From the Vinyl Vault 10/18/18
Frankie - Joyce Manor - Joyce Manor (2011)
What’s up, ya girl got a new job! Unfortunately, that comes with a longer commute and some very dry training classes. I’ve found I’ve needed some faster, more aggressive music to channel my road rage and keep my spirits up during the transition. That’s where my Joyce Manor album comes in! I repeatedly return to Joyce Manor during every transition in my life, and I think it has everything to do with my introduction to them. Their self- titled first album was released in early 2011, but wouldn’t reach my ear holes until early 2013, when I broke up with my high school boyfriend after moving away for college. A mutual friend, attempting to console me, told me I shouldn’t be listening to sad music, but angry music. He directed me to the song “Leather Jacket” and I was instantly hooked.
Joyce Manor is an indie punk band out of Torrance, California. Being from the South Bay area, their punk-y sound comes with a surf-rock, chill and unbothered vibe. Lyrically, this album is short, sweet, vague, and straight to the point, a majority of songs being under two minutes. I love the spiked heart rate kind of drumming backing the harmoniously eclectic guitar, and singer Barry Johnson shouts out his lyrics in a staccato, strained and out of breath kind of way, but occasionally slips into quite a lovely singing voice. In the song “Constant Headache” Johnson goes through a full spectrum of emotion about a presumed one night stand, he sweetly croons “I still wish I could have seen you having sex in the morning/ Your love was foreign to me/ It made me think maybe human's not such a bad thing to be/ But I just laid there in protest/ Entirely fucked/ It's such a stubborn reminder one perfect night's not enough” before diving loudly back into the chorus of “It's just a constant headache/ A tooth out of line.”
I didn’t get to see Joyce Manor until last year, 2017, when they played at Taft Theater in Cincinnati with Mannequin Pussy and, interestingly enough, Andrew Jackson Jihad. All three acts were stellar. I had never heard of Mannequin Pussy but I am all for non-male lead acts, especially girl punk! I even got a selfie in the ladies room with the lead singer of Mannequin Pussy, modeling a new long denim coat she had just bought at a thrift store that day. I also appreciate all these acts for their stance on the spectator experience. Joyce Manor is staunchly against stage divers, and during the AJJ set, singer Sean Bonnette stopped mid song to tell a drunken fan to “stop being a dick” as he slapped raised lighters out of peoples’ hands. It was at this show that I purchased my copy of “Joyce Manor” on vinyl. (Also, if you’re ever in the area, hop across the river to Newport and eat at a little 24-hour diner called Pepper Pod. I saw a man eating a sandwich with one hand and smoking a cigarette with the other at 1am. Crazy.)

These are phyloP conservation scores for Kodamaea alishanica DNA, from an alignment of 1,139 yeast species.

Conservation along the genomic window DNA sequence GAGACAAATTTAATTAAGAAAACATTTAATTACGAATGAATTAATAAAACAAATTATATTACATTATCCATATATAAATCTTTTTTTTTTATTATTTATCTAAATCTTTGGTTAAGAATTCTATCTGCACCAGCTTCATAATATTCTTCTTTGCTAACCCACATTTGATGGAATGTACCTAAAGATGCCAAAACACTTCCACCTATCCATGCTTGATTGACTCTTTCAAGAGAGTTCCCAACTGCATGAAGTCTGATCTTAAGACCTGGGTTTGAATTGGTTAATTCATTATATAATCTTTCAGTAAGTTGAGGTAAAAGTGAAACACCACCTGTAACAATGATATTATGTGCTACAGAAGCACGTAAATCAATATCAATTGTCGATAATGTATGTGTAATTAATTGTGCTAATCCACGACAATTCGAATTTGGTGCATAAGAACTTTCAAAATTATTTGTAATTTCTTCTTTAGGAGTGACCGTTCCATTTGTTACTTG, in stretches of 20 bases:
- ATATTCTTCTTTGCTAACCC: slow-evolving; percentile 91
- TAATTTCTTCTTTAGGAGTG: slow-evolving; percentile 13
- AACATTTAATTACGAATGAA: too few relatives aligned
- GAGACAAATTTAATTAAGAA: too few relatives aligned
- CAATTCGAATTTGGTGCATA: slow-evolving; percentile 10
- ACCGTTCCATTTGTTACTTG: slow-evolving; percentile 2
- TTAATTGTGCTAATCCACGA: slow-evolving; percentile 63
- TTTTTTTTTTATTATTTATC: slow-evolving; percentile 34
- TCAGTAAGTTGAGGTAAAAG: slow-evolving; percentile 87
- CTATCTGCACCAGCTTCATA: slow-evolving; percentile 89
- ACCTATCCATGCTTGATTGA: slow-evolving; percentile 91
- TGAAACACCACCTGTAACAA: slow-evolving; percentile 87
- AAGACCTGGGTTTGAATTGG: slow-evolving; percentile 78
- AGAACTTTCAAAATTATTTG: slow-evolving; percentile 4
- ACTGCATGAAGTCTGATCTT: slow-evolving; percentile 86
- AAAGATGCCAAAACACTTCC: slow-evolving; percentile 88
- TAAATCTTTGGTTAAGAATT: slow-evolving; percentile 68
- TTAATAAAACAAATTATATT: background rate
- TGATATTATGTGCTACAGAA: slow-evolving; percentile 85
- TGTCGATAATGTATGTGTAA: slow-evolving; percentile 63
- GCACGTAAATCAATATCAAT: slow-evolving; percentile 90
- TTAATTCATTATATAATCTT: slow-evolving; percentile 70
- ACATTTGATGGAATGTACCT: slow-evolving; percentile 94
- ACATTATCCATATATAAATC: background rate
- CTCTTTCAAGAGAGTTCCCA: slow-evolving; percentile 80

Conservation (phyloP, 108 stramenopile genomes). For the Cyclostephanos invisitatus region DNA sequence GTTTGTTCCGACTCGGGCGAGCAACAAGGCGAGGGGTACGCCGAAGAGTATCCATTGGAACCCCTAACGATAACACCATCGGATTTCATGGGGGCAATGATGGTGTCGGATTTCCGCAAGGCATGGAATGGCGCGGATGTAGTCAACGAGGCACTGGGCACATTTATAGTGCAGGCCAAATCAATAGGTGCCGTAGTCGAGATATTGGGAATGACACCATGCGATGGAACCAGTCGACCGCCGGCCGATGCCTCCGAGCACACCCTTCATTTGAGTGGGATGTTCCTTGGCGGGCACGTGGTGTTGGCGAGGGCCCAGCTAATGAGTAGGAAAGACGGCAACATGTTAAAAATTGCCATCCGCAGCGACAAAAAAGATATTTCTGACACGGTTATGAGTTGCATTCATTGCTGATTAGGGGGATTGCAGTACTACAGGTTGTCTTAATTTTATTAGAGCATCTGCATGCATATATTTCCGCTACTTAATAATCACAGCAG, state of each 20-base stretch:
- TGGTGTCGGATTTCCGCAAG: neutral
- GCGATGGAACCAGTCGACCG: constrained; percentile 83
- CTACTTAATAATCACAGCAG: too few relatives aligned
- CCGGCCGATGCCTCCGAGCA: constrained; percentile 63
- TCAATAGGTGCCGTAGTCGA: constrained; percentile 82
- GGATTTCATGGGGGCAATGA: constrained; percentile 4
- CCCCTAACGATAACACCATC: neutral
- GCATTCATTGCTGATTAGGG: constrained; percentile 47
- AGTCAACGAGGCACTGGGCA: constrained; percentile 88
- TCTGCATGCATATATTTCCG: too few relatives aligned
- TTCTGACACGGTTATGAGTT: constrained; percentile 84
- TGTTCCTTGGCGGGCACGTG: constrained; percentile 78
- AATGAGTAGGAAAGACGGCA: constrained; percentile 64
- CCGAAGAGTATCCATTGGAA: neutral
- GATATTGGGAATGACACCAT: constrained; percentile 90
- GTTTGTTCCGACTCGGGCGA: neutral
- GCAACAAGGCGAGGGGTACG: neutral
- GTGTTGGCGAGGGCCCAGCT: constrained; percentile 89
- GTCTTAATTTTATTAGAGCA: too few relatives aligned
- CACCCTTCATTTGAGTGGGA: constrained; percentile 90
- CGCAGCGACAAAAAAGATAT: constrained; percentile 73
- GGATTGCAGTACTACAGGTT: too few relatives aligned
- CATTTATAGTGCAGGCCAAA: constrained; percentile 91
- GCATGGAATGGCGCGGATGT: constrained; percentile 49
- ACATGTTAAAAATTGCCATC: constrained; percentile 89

This album comes highly recommended by me, especially the songs mentioned previously, as well as “Ashtray Petting Zoo.” Joyce Manor has four other full-length albums that are all great, too. That being said, there is a very clear shift in their sound beginning with the album “Cody” that came out in 2016, two years after the still incredibly punk-y third album “Never Hungover Again” featuring the song “Catalina Fight Song” which is the only song that has ever made me want to participate in a mosh pit. Anyway, my pressing is on a blue purple marbled vinyl, one of 500 reissued by Asian Man Records, and it features two etchings in the dead wax: on side A it reads “I gave Mike Park a ride to the airport when I was a teenager –Barry” and on side B “I saw Mike Park play at the kid from Home Improvements house when I was a teenager –Matt”, Mike Park being the founder of Asian Man Records.
Michael - Shakey Graves - And the War Came (2014)
This week I decided to write about one of my favorite records to come out by one of the best artists out there right now And the War Came by Shakey Graves. Graves is in my estimation has one of the most unique sounds in alt music, no one does it quite like him. He will often play a modified briefcase which features a kick drum with two pedals, while playing guitar, and singing. Needless to say, he often takes the form of a one-man-band. He has since added a band to his show, however he will split time between playing solo and playing with the group.
Simply put, this album is magnificent. It features a string of great songs throughout including (but not limited to): "Dearly Departed" (feat Esme Patterson), "Only Son", "Hard Wired", "Family and Genus" and "Call It Heaven" (feat. Esme Patterson). Graves' signature alt-country sound often features unique melodies, intricate timing, and fantastic lyrics. If someone were to ask me what album they should start to pursue a path to Shakey Graves fandom, I would instantly recommend And the War Came.
I was able to see Shakey Graves with my wife in August in his hometown of Austin, TX at the Stubbs Ampitheatre. It was an amazing show where he had the crowd eating out of the palm of his hand. One particularly touching moment from the show was when Graves noticed his high school math teach in the front row of the show. He was so genuinely appreciative of the hometown love he got that night, it was cool to see.
I received this copy of And the War Came from a dear friend as a present and I am so glad to have it in my collection. getting it from my friend makes it even more special and it is one that will always be in my collection. As expected, it is in heavy rotation on my record player. It is an album I always find myself coming back to. If you haven't checked it out, do yourself a favor and give it a listen.